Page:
• Campari and soda. Sure, Campari is bitter, but it’s bitter in a good way. Espresso is sort of bitter. So are a lot of herbal teas. These have their place at the brunch table, and so should Campari. Plus, you can make up little songs by rhyming it with safari and Rastafari. You’ll never be able to do that with a mimosa.
  • Anything with Saint Germain in it. Trendy restaurants love to sell you $14 elderflower cocktails on Saturday night, but come Sunday morning they conveniently forget all about it and try to foist off cheap champagne on brunchers. If we were in charge of the Saint Germain brand we’d be sponsoring brunch events all over the place, with custom cocktail menus, food pairings, the whole works. The truth is that it’s damn near impossible to make a bad drink with Saint Germain. For brunch, take some Saint Germain, something fizzy, and a splash of liquor. There are 10,000 possible combinations, and they’re all great choices.

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House Rules: Credit Card Roulette

The Chop is not typically given over to gambling. We used to frequent Pimlico when the horses were running, and we’re loathe to back out of a bar bet if we’re absolutely sure that it was Paul Rodriguez who co-starred in DC Cab and not George Lopez. Aside from that though, we tend to eschew games of chance believing the odds are always in favor of the house.

So it may be a bit uncharacteristic of us to come out and endorse credit card roulette, but endorse it we do, and heartily.

CCR is great for fancy restaurants. Just make sure you don't eat like a horse...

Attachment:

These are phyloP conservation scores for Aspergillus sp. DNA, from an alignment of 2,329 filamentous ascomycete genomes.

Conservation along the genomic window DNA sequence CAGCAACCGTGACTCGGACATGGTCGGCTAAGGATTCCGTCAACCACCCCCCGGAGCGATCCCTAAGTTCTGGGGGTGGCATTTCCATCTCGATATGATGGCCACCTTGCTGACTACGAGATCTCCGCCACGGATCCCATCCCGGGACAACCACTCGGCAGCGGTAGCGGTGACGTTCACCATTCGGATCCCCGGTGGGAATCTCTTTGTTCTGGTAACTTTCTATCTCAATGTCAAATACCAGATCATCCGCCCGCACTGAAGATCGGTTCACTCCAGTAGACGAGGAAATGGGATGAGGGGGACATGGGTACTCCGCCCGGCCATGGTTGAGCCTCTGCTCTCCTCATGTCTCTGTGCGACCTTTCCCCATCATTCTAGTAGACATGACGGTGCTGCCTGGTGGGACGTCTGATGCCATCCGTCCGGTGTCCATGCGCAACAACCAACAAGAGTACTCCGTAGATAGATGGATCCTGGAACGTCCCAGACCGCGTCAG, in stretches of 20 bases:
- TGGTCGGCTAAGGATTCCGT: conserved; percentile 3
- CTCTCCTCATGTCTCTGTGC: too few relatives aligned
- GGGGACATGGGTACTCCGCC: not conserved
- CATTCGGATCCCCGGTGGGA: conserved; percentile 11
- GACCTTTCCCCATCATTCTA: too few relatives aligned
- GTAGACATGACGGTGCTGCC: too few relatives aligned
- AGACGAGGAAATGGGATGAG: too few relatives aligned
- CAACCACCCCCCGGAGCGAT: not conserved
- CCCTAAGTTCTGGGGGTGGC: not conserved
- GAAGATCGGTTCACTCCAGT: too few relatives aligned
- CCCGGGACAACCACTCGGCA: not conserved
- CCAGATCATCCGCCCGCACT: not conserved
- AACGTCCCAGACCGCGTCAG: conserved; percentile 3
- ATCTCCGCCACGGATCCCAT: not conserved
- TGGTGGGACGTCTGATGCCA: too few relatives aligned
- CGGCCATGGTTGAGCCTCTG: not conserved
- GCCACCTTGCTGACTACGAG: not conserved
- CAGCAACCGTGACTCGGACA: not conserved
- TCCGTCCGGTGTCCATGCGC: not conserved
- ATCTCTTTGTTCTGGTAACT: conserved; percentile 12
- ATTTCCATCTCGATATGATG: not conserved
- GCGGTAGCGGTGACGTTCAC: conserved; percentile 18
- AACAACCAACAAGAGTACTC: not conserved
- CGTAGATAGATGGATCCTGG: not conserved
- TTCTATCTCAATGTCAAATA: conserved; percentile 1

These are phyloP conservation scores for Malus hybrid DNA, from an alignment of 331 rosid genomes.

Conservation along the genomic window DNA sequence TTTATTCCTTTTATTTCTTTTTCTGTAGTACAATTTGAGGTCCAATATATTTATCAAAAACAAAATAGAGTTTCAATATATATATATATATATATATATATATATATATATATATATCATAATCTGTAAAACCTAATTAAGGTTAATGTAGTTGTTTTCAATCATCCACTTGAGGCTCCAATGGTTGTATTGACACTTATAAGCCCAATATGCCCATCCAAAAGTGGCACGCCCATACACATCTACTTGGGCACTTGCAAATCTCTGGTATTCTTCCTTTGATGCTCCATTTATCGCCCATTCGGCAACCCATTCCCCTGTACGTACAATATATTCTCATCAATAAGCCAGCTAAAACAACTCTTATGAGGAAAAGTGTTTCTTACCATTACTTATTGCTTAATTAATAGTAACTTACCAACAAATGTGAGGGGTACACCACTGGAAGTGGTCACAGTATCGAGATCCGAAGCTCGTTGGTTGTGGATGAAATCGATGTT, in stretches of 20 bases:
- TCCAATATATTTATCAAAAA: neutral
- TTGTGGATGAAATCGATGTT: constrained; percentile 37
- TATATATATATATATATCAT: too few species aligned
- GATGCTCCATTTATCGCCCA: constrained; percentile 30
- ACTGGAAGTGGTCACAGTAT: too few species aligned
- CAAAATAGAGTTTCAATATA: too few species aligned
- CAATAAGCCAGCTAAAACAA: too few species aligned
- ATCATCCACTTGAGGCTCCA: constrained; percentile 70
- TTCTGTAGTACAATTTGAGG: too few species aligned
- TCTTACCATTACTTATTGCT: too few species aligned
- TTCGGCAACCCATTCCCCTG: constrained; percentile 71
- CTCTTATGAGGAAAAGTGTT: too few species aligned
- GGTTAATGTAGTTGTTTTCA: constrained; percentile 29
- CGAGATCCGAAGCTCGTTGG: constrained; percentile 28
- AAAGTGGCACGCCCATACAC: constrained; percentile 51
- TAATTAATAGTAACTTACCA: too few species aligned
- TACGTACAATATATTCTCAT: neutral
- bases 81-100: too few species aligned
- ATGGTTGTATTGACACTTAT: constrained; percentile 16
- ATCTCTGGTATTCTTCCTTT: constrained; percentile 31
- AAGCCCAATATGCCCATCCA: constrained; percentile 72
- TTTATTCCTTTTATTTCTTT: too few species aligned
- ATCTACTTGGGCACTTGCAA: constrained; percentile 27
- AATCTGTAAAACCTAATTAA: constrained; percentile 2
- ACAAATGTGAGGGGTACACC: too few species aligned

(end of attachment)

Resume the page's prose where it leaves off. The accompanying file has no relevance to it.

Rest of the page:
For the uninitiated, credit card roulette is a game played by a group of friends out dining or drinking. When the bill comes, all parties at the table produce a credit card, which cards are then shuffled and one is picked at random, usually by a waiter or busboy. The owner of the card picked is then gracious enough to pick up the entire check, while everyone else’s card finds its way back into their wallets unswiped.

Credit card roulette is not new, per se, as the earliest reference to it we found in a quick Google search was 2006. It is however new enough that it has yet to gain much in the way of popularity. Despite a few mentions here and there on TV and in the movies and print media, many people have still never heard of it, and those who do know about it often balk. With the great recession taking hold in mid-2007, most people out there were lucky to be eating at all, let alone in restaurants, and that’s to say nothing of picking up the whole table’s bill. We’re slowly crawling out of that mire though, and we hope that 2011 will be the year that CCR really takes off as a social phenomenon.

Granted, it’s not for everyone. For those who go out often enough though, and who tend to go out with the same groups of friends on a regular basis, the rewards easily outweigh the risks. Hell, we endorse paying the bill out of sheer generosity if you can swing it. The reaction to a surprise check pick-up can range anywhere from genuine gratitude to outright awe. If you’ve never felt this from your guests (and at this point they are your guests), you owe it to yourself at least once. Even as a winner (loser) of credit card roulette though, a hearty round of thanks and appreciation are still your due.

Another great aspect of this game though, and the main reason we endorse it with so much gusto is because of the social bonds it can create and nurture. If nothing else, it’s an inducement for the loser to invite everyone else back out for another meal in the hopes of getting back to breaking even. After a few meals are exchanged and it all evens out (and maybe a few new marks get to pay once in a while) the whole thing becomes more of a gentlemen’s society and rotating supper club than anything else. And hey, who doesn’t like a free meal once in a while.

What about you? Have you played credit card roulette before? Won? Lost? Was the loser a sport or did they get all huffy about it. would you try it again? Let us know in the comments.